Third-world countries are sometimes referred to as developing countries. Nepal definitely isn’t one of those places. Unlike my other posts on Nepal, this isn’t meant to be negative; I mean Nepal is one of the most beautiful countries I’ve visited and development might mar its natural beauty. Back to my main point though, comparing Nepal even to third-world India makes India look like a fully industrialized western nation; developed infrastructure, a functioning economy, and a stable political situation. Nepal’s development (or lack thereof) was evident from our first day in the country. Our bus from the border to Pokhara passed through hours and hours of fields- not villages and small towns, but fields of grain. It was later that I learned that 80% of Nepalis are farmers. The majority of these 20 million farmers are sustenance farmers, as very few grow any surplus to sell. A majority of the farmers are sharecroppers though, with most farms owned by zaminders. It is these landowners who are the Maoists secondary target, as their propaganda always speaks of “the royalists and the feualists.” I’ll get back to the Maoists in a moment, but 10% of the population works in tourism while the other 10% works in everything else. Understandably, there is very little industry in Nepal and most raw and finished products are imported. The peanut butter that Joylani carried the entire trek was from Belize, while the national Nepali beer (Everest) that I tried had an Everest label, but had Tuborg stamped on the bottle (a Danish beer). Surprisingly, Nepal does have a stock market and it daily statistics are reported in the Nepali papers. Not once did I see the number of daily trades exceed 500 and although I didn’t do the rupee-to-dollar FX conversions, I’m pretty sure the volume and market caps are unfathomably low too. By every measure, Nepal is an undeveloped country.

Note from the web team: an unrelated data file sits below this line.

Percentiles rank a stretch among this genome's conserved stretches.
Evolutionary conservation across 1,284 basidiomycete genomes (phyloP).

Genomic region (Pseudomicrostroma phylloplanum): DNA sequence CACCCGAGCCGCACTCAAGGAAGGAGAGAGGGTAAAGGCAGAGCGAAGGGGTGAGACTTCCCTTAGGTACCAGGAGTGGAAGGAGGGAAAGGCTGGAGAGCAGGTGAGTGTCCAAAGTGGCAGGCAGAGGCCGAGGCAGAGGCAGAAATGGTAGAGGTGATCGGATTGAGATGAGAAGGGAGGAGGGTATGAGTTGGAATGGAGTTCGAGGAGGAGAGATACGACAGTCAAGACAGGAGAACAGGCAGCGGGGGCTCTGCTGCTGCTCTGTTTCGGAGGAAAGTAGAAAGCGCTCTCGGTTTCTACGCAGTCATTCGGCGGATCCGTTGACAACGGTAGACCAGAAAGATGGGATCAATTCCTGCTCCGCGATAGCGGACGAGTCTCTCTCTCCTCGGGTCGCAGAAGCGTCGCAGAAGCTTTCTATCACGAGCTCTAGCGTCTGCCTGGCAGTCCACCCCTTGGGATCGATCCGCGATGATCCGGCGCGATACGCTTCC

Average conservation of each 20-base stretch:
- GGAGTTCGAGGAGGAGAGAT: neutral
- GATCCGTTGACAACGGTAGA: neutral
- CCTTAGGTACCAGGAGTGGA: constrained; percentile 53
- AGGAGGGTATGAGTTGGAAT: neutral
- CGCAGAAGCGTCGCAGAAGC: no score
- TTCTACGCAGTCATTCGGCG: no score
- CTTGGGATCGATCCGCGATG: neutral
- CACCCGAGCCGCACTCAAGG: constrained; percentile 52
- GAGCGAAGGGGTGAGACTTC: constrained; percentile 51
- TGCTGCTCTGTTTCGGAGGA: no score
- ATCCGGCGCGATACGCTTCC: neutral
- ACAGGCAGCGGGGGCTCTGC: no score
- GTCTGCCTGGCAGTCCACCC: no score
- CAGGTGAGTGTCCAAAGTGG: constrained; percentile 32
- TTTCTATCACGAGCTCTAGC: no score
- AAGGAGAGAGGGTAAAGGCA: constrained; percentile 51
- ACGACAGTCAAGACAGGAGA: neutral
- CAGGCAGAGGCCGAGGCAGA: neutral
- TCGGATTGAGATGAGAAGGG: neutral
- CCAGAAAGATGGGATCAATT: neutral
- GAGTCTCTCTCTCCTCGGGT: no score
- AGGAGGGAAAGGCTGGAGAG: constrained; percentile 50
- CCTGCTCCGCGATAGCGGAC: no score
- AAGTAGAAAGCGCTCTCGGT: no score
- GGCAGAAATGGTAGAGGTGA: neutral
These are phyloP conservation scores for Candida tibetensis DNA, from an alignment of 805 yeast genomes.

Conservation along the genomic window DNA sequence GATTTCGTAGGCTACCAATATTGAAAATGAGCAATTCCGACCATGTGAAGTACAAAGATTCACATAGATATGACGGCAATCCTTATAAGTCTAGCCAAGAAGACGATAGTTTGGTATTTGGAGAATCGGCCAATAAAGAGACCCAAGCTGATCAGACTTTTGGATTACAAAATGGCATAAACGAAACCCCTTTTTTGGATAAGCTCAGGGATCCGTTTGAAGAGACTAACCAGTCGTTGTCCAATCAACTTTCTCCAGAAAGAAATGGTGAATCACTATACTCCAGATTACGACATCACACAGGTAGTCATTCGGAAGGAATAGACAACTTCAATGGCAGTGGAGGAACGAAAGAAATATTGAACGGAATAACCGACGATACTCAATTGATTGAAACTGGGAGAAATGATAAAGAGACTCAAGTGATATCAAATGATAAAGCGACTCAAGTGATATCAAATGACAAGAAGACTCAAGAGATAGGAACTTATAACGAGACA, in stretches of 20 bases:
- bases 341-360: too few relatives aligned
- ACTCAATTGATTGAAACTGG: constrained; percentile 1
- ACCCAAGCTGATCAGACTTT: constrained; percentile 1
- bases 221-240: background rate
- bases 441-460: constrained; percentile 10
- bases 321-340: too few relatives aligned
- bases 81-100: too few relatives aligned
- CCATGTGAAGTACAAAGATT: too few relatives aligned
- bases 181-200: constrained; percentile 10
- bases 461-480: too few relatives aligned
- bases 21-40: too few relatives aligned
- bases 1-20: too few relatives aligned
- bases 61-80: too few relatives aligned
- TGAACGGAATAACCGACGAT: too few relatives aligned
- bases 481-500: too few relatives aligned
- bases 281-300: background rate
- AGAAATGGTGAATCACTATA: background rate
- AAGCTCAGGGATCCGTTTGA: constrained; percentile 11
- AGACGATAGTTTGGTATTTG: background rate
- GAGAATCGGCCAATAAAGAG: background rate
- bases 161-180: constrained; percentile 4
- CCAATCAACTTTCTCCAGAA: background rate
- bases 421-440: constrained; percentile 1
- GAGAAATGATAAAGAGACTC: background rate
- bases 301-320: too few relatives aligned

Nepal is not developing either though. Here are just a few of the challenges that need to be overcome. One, Nepalis are chronically undereducated. Only 70% of children ever attend school and only 30% ever complete secondary classes. This is probably due to Nepal being an agrarian society, which is also why its so poor; even the average non-farming Nepali makes only $210 per month. Secondly, poverty usually goes hand-in-hand with a lack of rule of law. The police are just as poor as everyone else, so conflicts of interest and corruption is rampant. We’ve gone to a lot of corrupt places, but Nepali cops are some of the most useless I’ve ever encountered. And lastly, there’s no political stability. Why develop if the government and laws are going to change and tear down what you build? The king is widely unpopular and several political parties are vying for power. The most notorious, of course, are the Maoists who are jerking the political system around at will. With their recent threats to take up arms again and resume their People’s War, things are looking dire. In the US, war bolsters the economy, but a Nepali civil war is sure to destroy what little there is.
Nepal is one of the first really undeveloped and not-developing countries I’ve been to. But, its shown me what I learn time and time again traveling- people are basically the same wherever you go. Every human has common needs, wants, and desires. The kids are happy, the teenagers care about the same things, and adults are concerned with the daily challenges of life and providing for themselves and families. Nepalis are generally happy, because like most people, they’re making the most of the life they’ve been given. And like I began with, Nepal’s lack of development isn’t so bad, for it’s a beautiful place. I don’t think anyone would want to see little Kathmandus popping up all over the countryside. As my guide Udaya said, as we looked at a deforested area on the trek a few weeks ago, “Development is the cause of destruction.”